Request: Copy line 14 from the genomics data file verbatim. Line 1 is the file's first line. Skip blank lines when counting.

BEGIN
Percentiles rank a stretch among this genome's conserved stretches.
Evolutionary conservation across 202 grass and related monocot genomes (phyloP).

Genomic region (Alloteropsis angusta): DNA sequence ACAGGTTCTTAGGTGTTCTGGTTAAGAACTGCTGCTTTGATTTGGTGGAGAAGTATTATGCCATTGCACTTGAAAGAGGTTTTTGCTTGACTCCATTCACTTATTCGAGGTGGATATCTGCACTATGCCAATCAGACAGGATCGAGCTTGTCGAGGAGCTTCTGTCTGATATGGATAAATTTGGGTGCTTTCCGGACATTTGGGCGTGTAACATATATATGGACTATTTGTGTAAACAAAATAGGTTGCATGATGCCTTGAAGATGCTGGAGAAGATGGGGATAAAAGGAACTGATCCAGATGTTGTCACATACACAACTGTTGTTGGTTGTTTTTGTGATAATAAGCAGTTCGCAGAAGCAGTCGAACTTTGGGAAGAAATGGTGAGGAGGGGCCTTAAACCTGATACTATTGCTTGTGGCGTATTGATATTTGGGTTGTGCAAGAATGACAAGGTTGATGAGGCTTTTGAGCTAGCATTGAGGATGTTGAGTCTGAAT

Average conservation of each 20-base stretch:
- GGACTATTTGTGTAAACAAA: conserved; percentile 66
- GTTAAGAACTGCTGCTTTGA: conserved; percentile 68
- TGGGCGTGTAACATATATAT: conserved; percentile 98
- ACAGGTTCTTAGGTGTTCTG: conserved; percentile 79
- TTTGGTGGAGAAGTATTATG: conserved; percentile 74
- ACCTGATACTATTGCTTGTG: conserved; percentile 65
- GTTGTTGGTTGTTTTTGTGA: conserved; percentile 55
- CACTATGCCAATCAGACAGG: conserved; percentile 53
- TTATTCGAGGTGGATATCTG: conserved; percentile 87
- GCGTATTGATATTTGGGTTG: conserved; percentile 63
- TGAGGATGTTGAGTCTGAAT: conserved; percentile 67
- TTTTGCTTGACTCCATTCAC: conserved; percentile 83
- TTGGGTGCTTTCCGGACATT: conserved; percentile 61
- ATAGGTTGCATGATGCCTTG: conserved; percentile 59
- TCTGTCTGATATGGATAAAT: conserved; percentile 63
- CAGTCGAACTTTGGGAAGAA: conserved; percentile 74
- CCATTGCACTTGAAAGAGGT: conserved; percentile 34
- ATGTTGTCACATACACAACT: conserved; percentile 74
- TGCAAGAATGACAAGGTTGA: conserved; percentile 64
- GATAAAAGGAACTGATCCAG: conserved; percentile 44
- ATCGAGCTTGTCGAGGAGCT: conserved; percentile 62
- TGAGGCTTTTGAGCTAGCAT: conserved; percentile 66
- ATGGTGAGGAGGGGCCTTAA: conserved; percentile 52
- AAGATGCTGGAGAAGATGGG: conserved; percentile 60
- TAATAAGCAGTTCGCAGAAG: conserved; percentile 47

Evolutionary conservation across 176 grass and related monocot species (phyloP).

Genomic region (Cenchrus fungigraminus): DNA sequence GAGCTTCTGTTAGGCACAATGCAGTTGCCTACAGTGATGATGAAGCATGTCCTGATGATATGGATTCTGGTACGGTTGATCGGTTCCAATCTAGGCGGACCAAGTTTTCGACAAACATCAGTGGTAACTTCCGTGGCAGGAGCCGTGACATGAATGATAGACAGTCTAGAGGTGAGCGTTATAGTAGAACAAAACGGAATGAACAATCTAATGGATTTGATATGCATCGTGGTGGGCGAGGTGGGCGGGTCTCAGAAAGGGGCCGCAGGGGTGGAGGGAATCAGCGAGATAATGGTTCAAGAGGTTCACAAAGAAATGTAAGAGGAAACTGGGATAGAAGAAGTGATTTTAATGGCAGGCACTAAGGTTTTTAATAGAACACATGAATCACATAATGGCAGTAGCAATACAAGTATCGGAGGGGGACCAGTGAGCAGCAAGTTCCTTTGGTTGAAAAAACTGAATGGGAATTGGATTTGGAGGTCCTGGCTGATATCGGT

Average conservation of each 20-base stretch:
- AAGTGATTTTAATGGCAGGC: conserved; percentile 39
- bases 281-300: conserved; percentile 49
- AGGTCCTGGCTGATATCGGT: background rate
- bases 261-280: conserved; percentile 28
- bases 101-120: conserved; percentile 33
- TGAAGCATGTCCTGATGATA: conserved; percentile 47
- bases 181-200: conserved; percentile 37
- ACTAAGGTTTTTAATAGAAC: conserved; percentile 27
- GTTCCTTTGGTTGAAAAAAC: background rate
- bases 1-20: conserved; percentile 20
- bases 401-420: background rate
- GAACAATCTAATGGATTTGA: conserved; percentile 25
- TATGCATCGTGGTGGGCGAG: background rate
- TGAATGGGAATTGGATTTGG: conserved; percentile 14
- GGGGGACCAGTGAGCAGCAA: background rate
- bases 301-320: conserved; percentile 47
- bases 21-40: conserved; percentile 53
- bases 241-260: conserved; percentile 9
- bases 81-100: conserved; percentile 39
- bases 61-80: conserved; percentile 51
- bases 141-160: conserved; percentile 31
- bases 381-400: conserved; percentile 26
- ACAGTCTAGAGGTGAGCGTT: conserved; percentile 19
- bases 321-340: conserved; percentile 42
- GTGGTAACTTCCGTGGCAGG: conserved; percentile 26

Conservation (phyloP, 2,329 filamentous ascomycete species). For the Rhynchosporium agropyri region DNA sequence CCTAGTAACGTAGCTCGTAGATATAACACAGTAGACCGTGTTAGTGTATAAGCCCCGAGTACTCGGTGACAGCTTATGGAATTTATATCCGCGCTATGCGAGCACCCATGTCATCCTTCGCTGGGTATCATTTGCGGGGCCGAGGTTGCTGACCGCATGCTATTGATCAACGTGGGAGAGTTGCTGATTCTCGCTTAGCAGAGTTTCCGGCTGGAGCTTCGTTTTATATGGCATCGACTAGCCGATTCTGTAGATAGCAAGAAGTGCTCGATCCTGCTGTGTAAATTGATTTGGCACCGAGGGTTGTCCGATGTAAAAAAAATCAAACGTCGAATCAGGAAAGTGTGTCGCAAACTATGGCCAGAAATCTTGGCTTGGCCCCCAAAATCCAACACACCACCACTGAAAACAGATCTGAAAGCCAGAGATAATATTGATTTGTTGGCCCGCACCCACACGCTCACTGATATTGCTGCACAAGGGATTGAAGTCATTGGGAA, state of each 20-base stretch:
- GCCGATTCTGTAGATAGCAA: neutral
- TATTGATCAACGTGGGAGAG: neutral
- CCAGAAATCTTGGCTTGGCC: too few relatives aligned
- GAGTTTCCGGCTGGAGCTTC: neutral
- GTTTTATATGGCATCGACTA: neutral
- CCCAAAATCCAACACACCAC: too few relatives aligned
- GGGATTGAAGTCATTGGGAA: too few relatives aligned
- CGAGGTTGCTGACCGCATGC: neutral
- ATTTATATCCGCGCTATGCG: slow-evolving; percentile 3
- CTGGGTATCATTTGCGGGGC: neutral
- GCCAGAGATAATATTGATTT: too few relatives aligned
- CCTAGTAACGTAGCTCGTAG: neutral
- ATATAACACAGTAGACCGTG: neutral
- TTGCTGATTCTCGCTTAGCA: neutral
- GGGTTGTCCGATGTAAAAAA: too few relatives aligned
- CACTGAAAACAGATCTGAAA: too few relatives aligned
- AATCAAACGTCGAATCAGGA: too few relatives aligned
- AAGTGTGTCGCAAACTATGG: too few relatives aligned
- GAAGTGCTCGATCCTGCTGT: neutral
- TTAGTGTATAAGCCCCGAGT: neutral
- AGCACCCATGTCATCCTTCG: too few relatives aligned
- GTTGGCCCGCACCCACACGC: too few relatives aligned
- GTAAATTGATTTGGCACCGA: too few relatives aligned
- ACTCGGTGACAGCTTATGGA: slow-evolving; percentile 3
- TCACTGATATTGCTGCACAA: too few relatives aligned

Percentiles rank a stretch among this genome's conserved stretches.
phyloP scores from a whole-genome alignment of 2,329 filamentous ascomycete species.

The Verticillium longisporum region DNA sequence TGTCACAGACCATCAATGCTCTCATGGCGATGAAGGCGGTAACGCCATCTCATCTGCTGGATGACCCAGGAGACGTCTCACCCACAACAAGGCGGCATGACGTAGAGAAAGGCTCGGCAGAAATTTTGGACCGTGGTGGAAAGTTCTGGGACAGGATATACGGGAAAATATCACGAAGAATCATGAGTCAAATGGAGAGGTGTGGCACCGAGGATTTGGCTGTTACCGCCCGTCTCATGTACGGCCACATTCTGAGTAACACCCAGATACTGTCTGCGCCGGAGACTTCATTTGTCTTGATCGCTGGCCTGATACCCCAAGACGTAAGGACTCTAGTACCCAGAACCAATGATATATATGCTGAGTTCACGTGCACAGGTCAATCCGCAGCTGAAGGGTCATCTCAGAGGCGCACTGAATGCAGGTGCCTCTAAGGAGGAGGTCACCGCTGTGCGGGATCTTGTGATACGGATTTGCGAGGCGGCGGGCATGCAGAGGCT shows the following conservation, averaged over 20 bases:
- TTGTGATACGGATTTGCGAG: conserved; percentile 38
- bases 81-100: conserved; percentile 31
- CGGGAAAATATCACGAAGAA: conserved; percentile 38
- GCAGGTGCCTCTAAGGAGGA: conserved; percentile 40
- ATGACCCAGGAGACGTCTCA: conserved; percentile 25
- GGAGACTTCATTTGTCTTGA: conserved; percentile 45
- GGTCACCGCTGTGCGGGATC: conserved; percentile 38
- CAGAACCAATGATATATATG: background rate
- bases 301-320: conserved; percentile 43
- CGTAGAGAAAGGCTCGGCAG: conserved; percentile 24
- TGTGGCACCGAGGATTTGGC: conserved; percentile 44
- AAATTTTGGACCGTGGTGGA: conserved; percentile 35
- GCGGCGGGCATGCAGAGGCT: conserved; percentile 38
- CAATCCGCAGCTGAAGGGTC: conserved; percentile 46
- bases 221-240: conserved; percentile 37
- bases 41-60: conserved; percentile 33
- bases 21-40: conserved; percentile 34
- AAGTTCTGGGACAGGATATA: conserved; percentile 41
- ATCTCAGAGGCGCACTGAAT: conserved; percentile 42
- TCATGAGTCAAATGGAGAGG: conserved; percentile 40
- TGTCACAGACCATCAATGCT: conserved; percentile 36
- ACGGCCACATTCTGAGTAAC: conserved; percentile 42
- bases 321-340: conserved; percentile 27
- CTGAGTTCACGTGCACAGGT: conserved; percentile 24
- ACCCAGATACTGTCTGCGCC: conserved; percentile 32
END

- GCGTATTGATATTTGGGTTG: conserved; percentile 63